In Travelers, this court found that, after twenty-two months without resolution of the claim, the insured was forced to resort to the formal legal process. 900 So.2d at 678–79. Travelers took five months to issue payment based on its own estimates. Id. at 677. There still existed a significant difference between the two parties' estimates. After twenty-two months without a resolution of the claim, Travelers demanded that the dispute be resolved pursuant to the appraisal provision of the insurance policy. Before the appraisal process began, the insured sent Travelers a letter inquiring about the procedures of the appraisal process and about attorney's fees. The insured stated that it would file suit for declaratory judgment if Travelers did not provide a prompt response. When Travelers did not respond to the inquiry, the insured filed suit. At the time the insured filed suit, the parties had already begun the appraisal process.

The appraisal resulted in Travelers owing the insured a significant balance, which Travelers paid. Id. at 677. The insured filed a motion to confirm the appraisal award and for entry of judgment thereon. The insured also filed a motion for attorney's fees. The trial court granted both motions. Id. at 678. Travelers appealed the award of attorney's fees. Id. at 676. This court found that the insured's involvement of the formal judicial system was not unnecessary. Id. at 678. The insured had to hire counsel throughout the appraisal process. Moreover, Travelers' participation in the appraisal was most likely affected by the insured's representation by counsel and the threat of a pending suit. Id. at 679.

Here, Lime Bay argues that State Farm's failure to resolve the claim for eighteen months before Lime Bay filed suit was a breach of contract. State Farm argues that it properly followed the claims process. The estimates attached to the March, May, and September 2006 State Farm letters suggest that State Farm conducted multiple estimates during that time period. In the May 2006 letter, State Farm's adjuster, Andy Beale, also referenced a December 2005 estimate. State Farm submitted an affidavit from another adjuster, Ana Carrillo, asserting that it was unaware that Lime Bay disagreed with State Farm's estimate of the loss until Lime Bay filed the Civil Remedy Notice. Ms. Carrillo admitted that Lime Bay submitted an estimate for $1.5 million roof replacement, but claimed Lime Bay did not provide any proof that the roof needed to be replaced instead of repaired.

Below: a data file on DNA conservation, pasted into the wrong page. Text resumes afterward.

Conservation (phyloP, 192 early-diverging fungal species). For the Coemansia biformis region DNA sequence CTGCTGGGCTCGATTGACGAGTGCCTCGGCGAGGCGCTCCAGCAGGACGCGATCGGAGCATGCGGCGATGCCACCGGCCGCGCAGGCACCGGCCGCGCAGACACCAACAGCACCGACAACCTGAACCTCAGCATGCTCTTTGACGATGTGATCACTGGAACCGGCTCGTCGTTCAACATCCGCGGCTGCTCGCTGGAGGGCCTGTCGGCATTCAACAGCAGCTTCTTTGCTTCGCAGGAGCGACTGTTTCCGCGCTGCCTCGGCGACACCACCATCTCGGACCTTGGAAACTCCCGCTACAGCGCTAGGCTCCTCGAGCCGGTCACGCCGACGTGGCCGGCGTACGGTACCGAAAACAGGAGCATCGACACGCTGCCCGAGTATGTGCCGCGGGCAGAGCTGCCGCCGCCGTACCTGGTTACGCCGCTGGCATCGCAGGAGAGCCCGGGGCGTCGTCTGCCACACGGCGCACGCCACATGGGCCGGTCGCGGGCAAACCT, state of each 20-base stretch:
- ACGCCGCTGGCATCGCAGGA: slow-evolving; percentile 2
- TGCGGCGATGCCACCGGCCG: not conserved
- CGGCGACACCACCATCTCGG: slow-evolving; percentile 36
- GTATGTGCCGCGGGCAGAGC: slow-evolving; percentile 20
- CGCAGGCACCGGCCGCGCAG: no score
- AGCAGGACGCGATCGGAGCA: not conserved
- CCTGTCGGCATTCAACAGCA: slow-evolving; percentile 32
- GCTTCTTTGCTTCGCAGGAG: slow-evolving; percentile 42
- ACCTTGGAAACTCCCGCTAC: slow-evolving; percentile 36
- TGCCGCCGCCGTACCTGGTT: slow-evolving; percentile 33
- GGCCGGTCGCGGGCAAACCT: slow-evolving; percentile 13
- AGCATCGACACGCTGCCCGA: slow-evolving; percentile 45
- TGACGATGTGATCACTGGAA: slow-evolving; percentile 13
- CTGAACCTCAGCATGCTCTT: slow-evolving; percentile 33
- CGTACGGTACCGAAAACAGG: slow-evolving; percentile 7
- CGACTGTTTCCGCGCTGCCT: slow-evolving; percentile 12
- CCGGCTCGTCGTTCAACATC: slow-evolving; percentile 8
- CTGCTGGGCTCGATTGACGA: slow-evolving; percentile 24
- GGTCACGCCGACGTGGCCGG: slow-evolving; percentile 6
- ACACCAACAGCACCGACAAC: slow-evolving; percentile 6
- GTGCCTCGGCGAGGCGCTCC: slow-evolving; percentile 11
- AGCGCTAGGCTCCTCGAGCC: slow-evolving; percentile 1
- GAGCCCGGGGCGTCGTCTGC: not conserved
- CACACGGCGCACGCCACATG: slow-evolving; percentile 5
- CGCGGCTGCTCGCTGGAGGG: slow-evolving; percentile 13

Based on the record, it is unclear whether State Farm's multiple estimates were at the insistence of the Lime Bay representatives, who disputed the amount of loss. Because there was a question as to whether State Farm knew that Lime Bay disputed the amount of loss, we find that there is a genuine issue of material fact as to whether Lime Bay was forced to file suit.

Since we are remanding this case for evidentiary findings, we must address the trial court's protective order entered against State Farm's discovery requests. The ruling on a motion for protective order is reviewed for abuse of discretion. See Katzman v. Rediron Fabrication, Inc., 76 So.3d 1060, 1065 (Fla. 4th DCA 2011). Pursuant to Florida Rule of Civil Procedure 1.280(c) and upon a motion by a party “from whom discovery is sought, and for good cause shown, the court in which the action is pending may make any order to protect a party or person from annoyance, embarrassment, oppression, or undue burden or expense that justice requires․”

We hold that the trial court erred by granting Lime Bay's motion for protective order against State Farm's request for production of documents. As previously discussed, State Farm's voluntary payment of the appraisal award was not an automatic confession of judgment. The issue was whether Lime Bay was forced to file suit to resolve the dispute with State Farm. It appears that the court granted Lime Bay's motion for protective order on the grounds that State Farm's payment of the appraisal award was automatically a confession of judgment, entitling Lime Bay to a judgment as a matter of law. In its first request for production, State Farm requested, among other things, a copy of the communication between Lime Bay and any public adjuster or contractor hired by Lime Bay. This information was relevant to the issue of whether Lime Bay continued to dispute State Farm's estimate and was forced to file suit to resolve the claim.

In sum, because there is a genuine issue of fact as to whether Lime Bay was forced to file suit, we reverse and remand for further proceedings.

Reversed and Remanded.

BOORAS, TED, Associate Judge.

CIKLIN, C.J., and CONNER, J., concur.